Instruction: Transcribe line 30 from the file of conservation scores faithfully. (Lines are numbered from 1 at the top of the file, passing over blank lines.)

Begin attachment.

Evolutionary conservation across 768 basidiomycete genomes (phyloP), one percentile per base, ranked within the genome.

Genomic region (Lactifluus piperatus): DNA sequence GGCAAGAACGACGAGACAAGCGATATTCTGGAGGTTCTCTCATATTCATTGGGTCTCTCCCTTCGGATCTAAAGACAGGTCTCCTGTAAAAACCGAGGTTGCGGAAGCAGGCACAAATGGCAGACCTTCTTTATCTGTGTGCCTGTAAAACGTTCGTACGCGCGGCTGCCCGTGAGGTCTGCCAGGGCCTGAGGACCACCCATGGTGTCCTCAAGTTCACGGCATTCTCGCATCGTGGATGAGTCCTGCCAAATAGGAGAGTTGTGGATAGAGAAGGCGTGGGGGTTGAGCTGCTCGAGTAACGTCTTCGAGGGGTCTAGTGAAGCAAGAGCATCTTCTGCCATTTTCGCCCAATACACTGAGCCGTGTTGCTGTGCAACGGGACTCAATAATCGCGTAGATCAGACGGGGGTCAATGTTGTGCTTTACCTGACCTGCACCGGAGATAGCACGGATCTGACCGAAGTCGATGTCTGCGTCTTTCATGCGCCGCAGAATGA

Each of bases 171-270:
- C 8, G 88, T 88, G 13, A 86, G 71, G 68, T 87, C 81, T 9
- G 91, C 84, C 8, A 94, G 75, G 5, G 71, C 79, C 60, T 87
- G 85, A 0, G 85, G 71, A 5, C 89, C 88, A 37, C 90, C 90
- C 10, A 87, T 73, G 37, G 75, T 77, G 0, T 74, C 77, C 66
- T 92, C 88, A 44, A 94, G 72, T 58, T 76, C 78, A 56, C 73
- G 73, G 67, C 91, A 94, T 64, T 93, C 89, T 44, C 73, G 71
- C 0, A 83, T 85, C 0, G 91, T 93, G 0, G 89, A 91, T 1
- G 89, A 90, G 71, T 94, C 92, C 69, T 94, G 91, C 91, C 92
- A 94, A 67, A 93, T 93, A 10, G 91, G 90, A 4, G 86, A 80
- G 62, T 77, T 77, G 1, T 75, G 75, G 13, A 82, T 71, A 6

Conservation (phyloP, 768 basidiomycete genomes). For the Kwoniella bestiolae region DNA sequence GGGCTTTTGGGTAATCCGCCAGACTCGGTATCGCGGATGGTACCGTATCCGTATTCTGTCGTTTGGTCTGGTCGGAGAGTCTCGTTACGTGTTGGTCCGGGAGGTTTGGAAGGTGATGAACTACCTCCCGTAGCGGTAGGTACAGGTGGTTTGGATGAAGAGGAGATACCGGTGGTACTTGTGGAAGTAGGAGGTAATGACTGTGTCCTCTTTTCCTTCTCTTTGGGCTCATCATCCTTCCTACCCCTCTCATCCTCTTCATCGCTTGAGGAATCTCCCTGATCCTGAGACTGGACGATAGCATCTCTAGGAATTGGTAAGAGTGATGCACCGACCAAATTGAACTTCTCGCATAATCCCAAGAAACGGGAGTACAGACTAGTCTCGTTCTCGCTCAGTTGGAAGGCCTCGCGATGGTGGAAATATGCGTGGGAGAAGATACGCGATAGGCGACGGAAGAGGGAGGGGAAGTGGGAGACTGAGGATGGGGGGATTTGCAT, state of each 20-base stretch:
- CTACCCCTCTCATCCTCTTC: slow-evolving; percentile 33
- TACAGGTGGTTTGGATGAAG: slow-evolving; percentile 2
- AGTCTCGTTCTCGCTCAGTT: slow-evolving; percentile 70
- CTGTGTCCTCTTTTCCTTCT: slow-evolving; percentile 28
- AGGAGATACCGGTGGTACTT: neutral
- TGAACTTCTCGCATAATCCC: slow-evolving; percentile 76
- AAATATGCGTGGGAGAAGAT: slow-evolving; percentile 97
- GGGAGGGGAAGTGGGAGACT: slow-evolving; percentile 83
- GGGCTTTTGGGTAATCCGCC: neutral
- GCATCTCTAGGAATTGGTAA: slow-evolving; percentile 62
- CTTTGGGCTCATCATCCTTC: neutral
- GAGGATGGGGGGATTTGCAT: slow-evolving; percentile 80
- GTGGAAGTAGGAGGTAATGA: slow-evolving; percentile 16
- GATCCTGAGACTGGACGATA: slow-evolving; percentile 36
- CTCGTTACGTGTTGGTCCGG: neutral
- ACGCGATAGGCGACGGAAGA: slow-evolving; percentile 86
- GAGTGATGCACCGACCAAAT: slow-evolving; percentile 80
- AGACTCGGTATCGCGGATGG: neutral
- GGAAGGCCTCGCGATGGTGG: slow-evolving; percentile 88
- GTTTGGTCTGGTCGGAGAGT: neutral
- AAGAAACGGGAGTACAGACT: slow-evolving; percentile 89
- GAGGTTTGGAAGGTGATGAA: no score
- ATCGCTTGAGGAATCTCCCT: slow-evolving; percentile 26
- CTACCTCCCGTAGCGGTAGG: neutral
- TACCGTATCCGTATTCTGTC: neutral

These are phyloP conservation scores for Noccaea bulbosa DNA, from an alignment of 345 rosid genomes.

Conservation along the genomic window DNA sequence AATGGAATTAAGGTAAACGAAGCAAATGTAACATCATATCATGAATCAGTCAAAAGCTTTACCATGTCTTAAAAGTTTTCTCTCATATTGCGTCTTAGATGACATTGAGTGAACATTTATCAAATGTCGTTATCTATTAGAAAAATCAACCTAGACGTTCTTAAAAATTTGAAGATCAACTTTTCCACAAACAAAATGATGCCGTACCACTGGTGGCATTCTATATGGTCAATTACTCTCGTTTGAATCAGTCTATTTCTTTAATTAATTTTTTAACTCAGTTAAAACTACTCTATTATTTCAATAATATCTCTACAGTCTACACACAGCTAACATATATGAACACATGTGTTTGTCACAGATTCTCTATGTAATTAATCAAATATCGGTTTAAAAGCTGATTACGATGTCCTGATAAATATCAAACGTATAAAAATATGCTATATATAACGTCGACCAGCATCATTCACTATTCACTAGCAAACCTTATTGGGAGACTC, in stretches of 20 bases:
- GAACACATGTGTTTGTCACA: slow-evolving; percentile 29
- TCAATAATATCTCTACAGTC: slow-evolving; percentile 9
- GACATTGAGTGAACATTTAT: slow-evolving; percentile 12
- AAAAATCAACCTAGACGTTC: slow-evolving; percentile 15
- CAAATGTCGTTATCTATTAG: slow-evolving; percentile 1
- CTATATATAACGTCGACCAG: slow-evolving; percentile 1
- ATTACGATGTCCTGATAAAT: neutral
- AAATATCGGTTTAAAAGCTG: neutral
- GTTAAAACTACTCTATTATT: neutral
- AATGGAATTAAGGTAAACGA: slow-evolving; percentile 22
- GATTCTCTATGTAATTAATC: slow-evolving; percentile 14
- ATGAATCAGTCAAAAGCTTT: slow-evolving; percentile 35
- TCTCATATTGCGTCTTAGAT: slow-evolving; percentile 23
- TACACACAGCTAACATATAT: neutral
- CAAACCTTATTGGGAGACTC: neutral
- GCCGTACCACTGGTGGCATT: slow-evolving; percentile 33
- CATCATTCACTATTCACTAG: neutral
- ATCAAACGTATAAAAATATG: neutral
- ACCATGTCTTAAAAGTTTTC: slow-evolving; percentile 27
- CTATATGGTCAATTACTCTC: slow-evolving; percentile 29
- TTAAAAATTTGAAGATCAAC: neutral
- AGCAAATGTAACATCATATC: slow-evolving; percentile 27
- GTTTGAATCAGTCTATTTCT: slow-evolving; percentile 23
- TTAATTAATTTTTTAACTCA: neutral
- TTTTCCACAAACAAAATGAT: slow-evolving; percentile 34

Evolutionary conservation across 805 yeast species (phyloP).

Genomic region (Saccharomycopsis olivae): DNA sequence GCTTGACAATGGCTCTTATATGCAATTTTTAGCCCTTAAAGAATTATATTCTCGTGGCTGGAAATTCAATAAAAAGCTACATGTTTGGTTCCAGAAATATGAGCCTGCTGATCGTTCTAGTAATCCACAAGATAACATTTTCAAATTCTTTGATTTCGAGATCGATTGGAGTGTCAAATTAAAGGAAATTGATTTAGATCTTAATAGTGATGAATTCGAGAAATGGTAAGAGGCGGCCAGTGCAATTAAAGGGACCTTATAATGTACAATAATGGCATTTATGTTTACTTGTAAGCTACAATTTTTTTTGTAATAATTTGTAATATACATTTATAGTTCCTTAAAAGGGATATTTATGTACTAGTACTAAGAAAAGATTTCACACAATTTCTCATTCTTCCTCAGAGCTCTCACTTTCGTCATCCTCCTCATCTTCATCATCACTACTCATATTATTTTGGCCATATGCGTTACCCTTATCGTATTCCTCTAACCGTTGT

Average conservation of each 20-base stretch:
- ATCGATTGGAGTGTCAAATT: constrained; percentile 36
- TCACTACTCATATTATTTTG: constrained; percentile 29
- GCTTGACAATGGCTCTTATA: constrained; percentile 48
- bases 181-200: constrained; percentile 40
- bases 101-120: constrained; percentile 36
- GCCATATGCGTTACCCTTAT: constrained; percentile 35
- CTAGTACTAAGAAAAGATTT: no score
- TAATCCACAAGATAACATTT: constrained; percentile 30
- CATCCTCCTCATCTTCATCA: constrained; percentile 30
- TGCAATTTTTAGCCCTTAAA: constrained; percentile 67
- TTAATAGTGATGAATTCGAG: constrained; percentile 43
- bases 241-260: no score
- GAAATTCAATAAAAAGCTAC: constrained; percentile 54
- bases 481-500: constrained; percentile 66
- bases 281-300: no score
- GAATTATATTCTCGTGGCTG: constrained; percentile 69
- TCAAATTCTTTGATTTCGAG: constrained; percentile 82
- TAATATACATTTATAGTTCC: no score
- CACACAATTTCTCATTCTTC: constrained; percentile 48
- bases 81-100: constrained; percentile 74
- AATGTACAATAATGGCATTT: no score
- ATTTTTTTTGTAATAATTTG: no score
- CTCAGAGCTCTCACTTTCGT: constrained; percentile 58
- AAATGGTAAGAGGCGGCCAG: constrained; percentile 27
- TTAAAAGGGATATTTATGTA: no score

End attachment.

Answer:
- ACGCGATAGGCGACGGAAGA: slow-evolving; percentile 86